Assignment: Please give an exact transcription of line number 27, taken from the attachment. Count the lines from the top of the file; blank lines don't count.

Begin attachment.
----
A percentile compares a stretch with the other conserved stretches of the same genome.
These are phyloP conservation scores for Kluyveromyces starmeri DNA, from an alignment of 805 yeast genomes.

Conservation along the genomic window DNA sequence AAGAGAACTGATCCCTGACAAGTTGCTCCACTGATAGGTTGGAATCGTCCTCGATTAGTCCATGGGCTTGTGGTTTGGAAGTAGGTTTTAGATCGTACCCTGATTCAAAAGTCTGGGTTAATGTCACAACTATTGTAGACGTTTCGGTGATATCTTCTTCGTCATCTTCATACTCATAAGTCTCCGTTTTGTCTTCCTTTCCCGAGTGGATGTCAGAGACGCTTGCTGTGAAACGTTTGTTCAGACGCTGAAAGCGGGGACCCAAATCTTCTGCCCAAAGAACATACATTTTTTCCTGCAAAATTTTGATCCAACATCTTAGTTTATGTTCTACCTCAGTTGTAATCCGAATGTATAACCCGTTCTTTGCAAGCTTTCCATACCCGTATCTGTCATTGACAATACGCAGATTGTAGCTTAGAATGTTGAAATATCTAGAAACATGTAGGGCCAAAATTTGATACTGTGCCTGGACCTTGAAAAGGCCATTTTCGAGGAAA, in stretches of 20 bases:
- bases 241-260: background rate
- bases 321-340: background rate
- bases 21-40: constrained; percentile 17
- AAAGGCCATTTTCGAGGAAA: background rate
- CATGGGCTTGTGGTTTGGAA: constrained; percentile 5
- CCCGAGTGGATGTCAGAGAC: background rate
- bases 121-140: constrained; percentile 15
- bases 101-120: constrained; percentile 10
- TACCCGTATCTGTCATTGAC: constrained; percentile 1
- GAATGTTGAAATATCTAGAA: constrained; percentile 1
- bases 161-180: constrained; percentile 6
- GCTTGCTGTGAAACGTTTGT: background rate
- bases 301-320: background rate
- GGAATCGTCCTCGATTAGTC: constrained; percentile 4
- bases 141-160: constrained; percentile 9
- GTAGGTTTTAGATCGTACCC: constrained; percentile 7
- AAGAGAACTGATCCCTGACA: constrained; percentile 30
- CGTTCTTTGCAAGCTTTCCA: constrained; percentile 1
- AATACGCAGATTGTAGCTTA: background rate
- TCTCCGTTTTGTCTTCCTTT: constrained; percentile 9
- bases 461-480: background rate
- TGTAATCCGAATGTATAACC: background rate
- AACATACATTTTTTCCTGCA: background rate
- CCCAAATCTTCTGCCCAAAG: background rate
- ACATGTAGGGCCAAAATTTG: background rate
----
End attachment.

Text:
- CCCAAATCTTCTGCCCAAAG: background rate